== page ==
Tysons, VA

The Tysons area will have three blood drives this month via a partnership with local volunteer fire departments and Inova Blood Donor Services.

Fairfax County Fire and Rescue announced today (Tuesday) four upcoming blood drives that will take place in the parking lots of the fire stations.

“Due to current events, blood supplies in Fairfax County and the nation are at dangerously low levels and dropping,” according to the fire department.

Here are the Tysons-area ones:

  • Thursday (June 18) noon-6 p.m. at Station 13 in Dunn Loring (2148 Gallows Road)
  • Wednesday (June 24) 1-7 p.m. at Station 1 in McLean (1455 Laughlin Ave)
  • Thursday (June 25) 1-7 p.m. at Station 2 in Vienna (400 Center Street S.)

There will also be a blood drive at Station 5 (6300 Beulah Street) in Alexandria on Thursday (June 18) from 1-7 p.m. People can register on the Inova Blood Donor Services website.

Fairfax County Fire and Rescue noted how the blood drives will address safety concerns with COVID-19.

“There will be plenty of space to spread out and use appropriate social distancing,” the post said. “To help protect our firefighters and paramedics, access to the fire station is prohibited.”

Photo via Facebook

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(Updated at 9:30 a.m.) Despite some dramatic photos, no one was injured in a fiery crash around 5 a.m. this morning (Tuesday) on the 8500 block of Georgetown Pike.

The single-vehicle crash happened just west of the entrance to the Madeira School and south of Great Falls Park. The car involved caught fire shortly after the collision, but its driver — the only person inside — was able to get out.

According to Fairfax County Fire and Rescue, units from McLean, Great Falls, and Wolf Trap all responded to the crash and were able to quickly extinguish the fire.

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(Updated 10:45 a.m.) — Lieutenant Eddie Payne, a firefighter at Station 1 in McLean, was recognized by the Sons of the American Revolution’s George Washington Chapter on Monday, Oct. 15 with a Fire Safety Award for his role in a dramatic rescue this summer.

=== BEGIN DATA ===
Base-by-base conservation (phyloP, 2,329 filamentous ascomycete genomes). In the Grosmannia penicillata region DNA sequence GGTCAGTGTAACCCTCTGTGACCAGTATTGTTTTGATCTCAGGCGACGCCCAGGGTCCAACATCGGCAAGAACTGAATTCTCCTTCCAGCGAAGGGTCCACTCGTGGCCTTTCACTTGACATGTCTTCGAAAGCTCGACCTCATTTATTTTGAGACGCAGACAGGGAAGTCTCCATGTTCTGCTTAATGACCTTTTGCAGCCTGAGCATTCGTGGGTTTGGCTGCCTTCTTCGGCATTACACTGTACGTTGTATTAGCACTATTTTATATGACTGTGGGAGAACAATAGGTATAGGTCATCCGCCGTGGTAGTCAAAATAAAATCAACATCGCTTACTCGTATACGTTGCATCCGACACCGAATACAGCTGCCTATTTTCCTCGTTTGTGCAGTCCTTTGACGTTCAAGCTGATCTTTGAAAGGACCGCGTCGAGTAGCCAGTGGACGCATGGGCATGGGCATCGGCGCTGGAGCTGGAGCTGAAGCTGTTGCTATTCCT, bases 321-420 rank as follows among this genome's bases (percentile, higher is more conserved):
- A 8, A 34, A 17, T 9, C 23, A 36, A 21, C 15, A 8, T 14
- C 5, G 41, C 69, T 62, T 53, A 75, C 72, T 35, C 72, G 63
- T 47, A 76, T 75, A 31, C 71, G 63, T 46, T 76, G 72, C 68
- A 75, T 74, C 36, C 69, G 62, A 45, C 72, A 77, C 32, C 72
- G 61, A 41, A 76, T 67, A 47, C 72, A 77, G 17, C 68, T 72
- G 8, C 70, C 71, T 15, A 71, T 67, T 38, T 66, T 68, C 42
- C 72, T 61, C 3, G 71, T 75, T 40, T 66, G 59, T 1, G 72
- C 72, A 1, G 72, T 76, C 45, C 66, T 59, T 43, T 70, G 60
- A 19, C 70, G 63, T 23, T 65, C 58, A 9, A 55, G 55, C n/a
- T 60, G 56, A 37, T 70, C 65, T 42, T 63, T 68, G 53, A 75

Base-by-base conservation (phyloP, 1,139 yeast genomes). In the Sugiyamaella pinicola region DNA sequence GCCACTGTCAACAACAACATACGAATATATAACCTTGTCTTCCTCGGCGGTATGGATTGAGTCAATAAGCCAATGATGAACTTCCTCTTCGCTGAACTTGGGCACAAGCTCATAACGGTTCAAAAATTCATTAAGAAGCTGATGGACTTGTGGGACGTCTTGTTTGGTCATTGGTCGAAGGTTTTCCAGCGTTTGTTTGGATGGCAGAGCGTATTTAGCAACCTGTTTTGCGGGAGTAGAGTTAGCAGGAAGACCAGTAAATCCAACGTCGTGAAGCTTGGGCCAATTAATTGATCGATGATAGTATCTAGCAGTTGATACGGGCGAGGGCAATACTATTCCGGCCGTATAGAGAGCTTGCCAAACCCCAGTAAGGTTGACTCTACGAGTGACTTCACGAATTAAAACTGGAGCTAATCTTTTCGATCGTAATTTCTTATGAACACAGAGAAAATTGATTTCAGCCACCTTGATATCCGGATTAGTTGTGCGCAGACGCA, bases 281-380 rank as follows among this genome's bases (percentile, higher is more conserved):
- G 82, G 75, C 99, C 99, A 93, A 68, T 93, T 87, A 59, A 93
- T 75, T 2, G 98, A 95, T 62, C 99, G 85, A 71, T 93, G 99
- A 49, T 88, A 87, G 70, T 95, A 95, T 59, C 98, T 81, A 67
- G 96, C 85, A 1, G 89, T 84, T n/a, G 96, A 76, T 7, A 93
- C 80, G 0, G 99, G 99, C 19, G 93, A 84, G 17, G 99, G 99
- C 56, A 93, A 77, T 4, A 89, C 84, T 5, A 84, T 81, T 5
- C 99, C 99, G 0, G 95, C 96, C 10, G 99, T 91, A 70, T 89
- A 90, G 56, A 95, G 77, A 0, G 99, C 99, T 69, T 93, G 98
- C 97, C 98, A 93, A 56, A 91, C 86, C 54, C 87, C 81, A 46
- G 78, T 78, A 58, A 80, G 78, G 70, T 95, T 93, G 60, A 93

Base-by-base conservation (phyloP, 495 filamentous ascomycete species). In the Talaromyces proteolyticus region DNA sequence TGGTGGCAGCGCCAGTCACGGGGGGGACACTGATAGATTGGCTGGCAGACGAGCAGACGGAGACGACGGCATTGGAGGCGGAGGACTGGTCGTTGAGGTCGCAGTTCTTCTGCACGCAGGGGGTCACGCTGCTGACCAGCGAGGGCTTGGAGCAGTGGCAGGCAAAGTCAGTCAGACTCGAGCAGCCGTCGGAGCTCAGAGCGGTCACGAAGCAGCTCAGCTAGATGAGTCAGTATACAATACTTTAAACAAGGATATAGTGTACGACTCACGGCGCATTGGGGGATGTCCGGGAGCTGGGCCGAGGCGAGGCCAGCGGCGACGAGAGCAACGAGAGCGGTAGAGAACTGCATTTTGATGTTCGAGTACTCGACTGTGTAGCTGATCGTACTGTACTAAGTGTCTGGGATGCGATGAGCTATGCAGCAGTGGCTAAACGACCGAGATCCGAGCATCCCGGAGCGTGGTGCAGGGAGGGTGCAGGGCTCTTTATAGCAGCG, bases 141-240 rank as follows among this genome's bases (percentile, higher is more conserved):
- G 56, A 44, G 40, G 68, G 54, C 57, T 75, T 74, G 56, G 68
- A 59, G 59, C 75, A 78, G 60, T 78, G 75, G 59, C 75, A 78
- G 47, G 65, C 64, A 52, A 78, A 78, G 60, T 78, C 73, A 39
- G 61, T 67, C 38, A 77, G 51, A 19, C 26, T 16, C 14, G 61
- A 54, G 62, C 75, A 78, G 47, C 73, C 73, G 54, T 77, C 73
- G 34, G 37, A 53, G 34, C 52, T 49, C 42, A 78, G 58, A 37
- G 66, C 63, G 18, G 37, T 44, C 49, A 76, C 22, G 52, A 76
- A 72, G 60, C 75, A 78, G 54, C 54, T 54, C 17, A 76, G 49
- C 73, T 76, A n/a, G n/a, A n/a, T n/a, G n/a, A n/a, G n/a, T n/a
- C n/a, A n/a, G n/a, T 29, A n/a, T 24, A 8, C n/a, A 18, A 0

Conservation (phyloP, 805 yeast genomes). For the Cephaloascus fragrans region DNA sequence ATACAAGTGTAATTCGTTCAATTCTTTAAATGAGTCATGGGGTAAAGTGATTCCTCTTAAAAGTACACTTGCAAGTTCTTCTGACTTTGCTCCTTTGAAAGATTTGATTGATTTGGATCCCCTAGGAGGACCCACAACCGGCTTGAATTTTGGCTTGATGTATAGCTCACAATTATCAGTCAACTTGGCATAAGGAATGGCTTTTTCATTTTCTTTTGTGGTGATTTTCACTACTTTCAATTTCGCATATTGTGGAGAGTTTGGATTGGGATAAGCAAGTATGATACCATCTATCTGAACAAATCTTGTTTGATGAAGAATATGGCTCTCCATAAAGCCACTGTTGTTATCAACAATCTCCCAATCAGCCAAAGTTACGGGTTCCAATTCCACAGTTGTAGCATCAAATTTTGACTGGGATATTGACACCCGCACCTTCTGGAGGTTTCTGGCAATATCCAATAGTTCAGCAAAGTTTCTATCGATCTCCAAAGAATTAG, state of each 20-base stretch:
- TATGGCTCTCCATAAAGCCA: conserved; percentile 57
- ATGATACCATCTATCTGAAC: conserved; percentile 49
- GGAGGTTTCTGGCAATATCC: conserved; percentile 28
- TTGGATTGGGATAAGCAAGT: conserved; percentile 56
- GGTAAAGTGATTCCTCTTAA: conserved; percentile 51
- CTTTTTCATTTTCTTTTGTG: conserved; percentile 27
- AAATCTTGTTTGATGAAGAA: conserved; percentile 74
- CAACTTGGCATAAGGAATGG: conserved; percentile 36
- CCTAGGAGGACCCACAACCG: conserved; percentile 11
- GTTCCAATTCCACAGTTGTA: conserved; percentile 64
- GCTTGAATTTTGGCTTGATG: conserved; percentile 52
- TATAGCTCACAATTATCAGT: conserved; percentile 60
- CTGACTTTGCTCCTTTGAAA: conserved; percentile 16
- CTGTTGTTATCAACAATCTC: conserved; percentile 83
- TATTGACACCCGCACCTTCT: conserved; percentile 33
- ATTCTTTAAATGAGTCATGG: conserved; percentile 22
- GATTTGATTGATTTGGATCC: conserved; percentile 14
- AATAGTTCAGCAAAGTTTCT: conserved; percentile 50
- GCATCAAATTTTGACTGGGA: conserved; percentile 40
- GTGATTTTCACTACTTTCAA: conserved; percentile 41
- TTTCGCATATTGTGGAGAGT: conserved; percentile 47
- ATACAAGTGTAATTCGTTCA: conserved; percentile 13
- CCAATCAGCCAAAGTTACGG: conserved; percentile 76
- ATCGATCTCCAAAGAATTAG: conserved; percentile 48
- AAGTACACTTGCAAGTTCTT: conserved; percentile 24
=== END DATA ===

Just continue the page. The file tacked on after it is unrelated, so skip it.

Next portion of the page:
On June 20, the Beltway came to a standstill as a tractor-trailer driver crashed into construction vehicles working on the Woodrow Wilson Bridge. The driver was killed and four of the vehicles caught fire, closing the bridge and clouding the sky with smoke.

Three construction workers were in a bucket under the bridge, attached to a boom truck that was caught in the accident, and were trapped as several local fire departments worked together with boat crews to rescue them.

Payne was off-duty at the time but stepped in to help coordinate the rescue of the workers. Bill Delaney, a public affairs officer for Fairfax County Fire and Rescue, said Payne happened to see the chaos and was one of the first to try to get everyone organized.

“He called it in and was in communications with the 911 center to let them know what they were coming into,” said Delaney. “He was helping to coordinate what was going on while he was off-duty.”

Firefighters from Fairfax Station 11 near Alexandria and stations in Washington, D.C. and Prince George’s County also received awards for their efforts.

“He took control of a very chaotic scene and kept a level head,” said the Fairfax County Fire and Rescue Department in a Facebook post.

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